Kitchissippi’s 12th annual Westfest will return to its roots as a street festival this year, moving from the Real Canadian Superstore to outside the Clocktower Brew Pub at 418 Richmond Rd. Headlining the two-day festival will be six-time Juno nominated musician Sarah Harmer. “We’re going back to our roots, bringing the stage back to the street… it’s 10 blocks of programming and 100,000 people,” says Martin, the lead organizer and founder of Westfest. Westfest was first launched as a not-forprofit in 2003 and will continue to be a free event. Visitors will be able to come and go as they please, while enjoying music from three different stages. This year Westfest will be bringing 16 musicians to the stage, and six literary artists as part of Westfest LIT. The downstairs lounge of the Barley Mow at 399 Richmond Rd. will play host to a decidedly adult audience. Subject matter will vary from the romantic and racy to the comedic absurd. “Communally it’s fantastic because we pull so many people together under one roof,” says Sylvie Hill, the curator of Westfest LIT. “To my knowledge this is the first time we’ve dealt with such racy themes.” This year Westfest will operate on a budget of about $800,000. New sponsors include the Ottawa Citizen, 580 CFRA, and CTV Ottawa,
Westfest founder Elaina Martin, Kitchissippi Councillor Jeff Leiper, and surprise guests Kris + Dee ushered in Westfest’s official lineup at the Clocktower Brew Pub..
according to Martin. “We built a new sponsorship package this year. With that we were able to secure five or six new sponsors,” says Martin. Even with the additional sponsors, Westfest will still run primarily thanks to Westboro businesses. Just under a third of the $800,000 for the festival will come from business owners in the community. “Our whole mandate is about being free and accessible,” says Martin. “We’re really in our own category in this city.” The press event on March 12 was hosted by Coun. Jeff Leiper. Although the focus of the event was on Westfest’s headliners and return to its origins, Leiper mentioned that he hopes to bring more life to Ottawa’s music scene during his tenure as councillor. “What we’ve seen is that… devoting resources at the municipal level has helped,” says Leiper. “The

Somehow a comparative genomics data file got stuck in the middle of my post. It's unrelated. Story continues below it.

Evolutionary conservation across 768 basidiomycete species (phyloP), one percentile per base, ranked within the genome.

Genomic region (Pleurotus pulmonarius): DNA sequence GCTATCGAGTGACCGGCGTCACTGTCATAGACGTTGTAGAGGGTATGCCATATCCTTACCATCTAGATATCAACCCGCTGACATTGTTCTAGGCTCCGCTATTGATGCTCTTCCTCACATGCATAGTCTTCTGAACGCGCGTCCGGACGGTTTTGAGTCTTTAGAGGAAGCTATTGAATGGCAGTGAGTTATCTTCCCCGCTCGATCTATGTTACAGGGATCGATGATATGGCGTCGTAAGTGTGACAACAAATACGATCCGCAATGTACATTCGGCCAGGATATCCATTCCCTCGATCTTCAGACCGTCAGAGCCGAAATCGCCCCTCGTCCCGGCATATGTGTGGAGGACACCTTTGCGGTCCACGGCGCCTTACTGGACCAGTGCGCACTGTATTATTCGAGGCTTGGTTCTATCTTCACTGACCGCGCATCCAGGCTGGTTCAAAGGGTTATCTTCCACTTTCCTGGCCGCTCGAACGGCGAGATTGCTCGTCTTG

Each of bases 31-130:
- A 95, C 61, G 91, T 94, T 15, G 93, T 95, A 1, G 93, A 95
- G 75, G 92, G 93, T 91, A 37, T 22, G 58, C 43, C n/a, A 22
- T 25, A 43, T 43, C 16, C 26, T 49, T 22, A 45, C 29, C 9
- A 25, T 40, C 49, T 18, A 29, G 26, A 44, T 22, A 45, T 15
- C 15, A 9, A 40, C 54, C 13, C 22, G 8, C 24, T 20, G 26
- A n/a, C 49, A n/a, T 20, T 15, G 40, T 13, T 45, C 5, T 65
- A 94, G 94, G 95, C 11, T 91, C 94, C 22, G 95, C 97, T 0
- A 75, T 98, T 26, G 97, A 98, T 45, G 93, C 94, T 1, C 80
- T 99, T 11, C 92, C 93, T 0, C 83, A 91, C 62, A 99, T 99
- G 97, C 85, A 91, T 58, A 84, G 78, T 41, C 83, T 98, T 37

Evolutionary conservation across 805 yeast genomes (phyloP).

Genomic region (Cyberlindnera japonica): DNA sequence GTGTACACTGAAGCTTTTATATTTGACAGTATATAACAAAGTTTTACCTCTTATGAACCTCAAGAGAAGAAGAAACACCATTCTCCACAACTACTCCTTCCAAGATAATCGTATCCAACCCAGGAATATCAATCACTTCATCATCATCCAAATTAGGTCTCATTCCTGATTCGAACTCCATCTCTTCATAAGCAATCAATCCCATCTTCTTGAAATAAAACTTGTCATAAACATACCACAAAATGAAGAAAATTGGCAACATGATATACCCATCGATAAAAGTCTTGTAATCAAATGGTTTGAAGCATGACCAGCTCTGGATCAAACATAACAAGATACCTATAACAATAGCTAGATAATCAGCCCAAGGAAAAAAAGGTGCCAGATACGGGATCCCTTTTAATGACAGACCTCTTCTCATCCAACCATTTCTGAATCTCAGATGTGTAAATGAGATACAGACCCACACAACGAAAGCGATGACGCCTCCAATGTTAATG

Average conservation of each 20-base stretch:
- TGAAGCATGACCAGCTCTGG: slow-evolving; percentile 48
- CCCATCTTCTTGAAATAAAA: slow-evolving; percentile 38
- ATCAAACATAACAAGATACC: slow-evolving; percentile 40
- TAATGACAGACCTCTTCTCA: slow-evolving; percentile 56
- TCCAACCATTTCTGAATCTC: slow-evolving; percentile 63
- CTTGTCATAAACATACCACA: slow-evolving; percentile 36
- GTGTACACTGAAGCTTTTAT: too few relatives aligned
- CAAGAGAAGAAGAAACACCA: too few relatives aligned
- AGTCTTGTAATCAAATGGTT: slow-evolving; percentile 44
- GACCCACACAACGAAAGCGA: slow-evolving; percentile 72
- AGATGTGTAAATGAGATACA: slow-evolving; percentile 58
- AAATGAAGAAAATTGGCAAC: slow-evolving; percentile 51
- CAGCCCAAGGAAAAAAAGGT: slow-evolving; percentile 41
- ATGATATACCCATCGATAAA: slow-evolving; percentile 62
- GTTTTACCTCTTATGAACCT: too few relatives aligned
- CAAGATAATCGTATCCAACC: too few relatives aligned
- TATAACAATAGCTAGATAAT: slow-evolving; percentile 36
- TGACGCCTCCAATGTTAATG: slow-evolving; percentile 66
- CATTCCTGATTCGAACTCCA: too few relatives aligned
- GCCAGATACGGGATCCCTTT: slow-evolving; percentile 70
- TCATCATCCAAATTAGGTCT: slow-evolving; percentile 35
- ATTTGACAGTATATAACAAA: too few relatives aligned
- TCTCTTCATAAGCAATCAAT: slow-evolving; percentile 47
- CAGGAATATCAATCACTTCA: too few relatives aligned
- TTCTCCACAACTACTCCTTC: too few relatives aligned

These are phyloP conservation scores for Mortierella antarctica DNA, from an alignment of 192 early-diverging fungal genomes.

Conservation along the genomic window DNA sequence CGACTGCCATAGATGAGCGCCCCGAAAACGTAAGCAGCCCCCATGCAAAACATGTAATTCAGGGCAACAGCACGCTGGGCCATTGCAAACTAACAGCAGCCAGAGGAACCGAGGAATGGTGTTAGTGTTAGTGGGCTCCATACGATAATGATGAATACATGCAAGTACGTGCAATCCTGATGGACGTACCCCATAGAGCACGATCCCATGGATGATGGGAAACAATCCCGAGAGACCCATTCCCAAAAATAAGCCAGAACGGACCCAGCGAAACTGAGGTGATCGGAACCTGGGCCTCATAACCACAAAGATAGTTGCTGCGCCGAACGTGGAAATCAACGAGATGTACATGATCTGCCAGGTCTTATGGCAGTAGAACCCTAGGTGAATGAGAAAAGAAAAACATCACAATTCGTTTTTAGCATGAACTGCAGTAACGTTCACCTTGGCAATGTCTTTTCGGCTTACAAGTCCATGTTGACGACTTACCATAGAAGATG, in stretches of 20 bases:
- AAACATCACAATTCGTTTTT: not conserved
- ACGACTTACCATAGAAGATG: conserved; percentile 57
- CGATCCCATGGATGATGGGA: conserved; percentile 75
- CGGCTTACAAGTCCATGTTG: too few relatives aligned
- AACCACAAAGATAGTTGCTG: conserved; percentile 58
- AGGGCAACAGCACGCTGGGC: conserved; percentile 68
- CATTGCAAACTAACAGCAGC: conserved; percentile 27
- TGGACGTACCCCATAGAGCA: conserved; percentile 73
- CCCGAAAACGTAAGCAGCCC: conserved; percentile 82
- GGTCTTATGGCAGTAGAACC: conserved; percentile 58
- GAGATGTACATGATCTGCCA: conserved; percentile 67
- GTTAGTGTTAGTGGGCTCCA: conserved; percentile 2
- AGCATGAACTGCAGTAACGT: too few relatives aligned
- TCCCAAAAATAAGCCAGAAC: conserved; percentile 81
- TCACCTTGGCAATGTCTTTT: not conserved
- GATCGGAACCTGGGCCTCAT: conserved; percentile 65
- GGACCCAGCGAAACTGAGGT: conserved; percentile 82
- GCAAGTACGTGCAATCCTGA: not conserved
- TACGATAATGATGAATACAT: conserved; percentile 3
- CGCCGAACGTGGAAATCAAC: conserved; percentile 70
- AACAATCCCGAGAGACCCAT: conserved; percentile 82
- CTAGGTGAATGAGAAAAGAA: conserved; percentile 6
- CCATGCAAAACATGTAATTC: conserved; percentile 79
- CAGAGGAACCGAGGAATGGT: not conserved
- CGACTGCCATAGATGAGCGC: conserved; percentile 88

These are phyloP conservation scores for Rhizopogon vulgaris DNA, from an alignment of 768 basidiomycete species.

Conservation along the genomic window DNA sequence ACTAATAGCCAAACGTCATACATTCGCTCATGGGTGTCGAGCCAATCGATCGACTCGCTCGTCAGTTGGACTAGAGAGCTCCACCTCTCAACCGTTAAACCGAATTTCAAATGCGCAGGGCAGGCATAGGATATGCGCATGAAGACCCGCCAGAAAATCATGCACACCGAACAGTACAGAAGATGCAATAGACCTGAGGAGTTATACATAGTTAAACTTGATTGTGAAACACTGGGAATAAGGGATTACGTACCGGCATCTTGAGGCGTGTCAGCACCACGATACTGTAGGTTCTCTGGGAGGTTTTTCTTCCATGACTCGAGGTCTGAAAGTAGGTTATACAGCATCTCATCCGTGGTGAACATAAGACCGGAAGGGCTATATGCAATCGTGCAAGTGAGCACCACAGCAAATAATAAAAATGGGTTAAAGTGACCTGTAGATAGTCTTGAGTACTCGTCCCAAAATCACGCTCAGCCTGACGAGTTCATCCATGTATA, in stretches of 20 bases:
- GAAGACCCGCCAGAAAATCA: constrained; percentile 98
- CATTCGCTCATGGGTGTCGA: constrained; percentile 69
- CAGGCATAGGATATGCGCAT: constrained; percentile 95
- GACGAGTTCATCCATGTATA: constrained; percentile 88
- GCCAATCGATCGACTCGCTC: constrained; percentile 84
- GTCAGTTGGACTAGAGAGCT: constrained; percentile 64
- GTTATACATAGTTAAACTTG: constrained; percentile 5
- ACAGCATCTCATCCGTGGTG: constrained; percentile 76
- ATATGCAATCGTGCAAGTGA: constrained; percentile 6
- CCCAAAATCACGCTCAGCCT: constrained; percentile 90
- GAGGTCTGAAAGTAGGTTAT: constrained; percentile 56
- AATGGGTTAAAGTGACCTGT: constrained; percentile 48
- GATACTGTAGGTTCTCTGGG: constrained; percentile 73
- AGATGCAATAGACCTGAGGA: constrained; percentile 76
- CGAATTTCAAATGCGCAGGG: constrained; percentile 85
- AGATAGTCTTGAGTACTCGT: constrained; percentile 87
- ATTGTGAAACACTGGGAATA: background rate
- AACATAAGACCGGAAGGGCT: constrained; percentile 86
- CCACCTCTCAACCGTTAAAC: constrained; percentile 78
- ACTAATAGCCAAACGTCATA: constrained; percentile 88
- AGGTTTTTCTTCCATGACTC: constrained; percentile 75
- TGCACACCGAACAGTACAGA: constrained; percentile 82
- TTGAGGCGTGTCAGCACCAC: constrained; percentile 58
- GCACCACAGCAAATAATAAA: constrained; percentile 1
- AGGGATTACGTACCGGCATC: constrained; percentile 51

city doesn’t have a role to play in promoting the acts… but what the city can do is play a connector role in this musical ecosystem.” Attendees of the festival launch were also treated to a sneak preview of two acts that will be performing at Westfest. The first was 11-year-old Theland Kicknosway, a Wolf Clan Potawatami/ Cree Nation Walpole Island member, singer and grass & hoop dancer. The second was Kris + Dee, a pair of Kingston-area musicians who were listed on CKCU’s Top Artists of 2012 list along with Leonard Cohen, and Lucinda Williams. “We are visitors here for sure,” says Dee Abbott of Kris + Dee. “But the community has made us feel very welcome.” Westfest will take place on June 13 and 14. A full list of performers can be found at westfest.ca.
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New spinning studio opens in Wellington West By Andrea Tomkins
Kitchissippi residents have a new place to get fit, just in time for spring: a spinning studio called Wheelhouse Cycle. Although this fitness trend isn’t new, Wheelhouse has put their own spin on the idea of stationary cycling. Wheelhouse instructors crank up the entertainment and motivation factor by incorporating music into each session in a major way. “We turn the music up and the lights down,” laughs co-owner Heather Andrew. It’s a healthy meeting of beats-perminute and the tension dial, as participants pedal their way to good health. But these classes aren’t exclusive to elite athletes. Andrew and co-owner Nadine Hogan have worked hard to make the studio a welcoming environment for all. “We wanted to build a beautiful space for people, and to love the space we’re in,” says Andrew. And they’re happy to be in the neighbourhood. Opening up a storefront in an active community was a top priority. “We love this area,” says Andrew. “We knew we wanted to be in an area where people would be out walking, and where the businesses supported one another.” “We’ve had great support from the community,” says Andrew. “We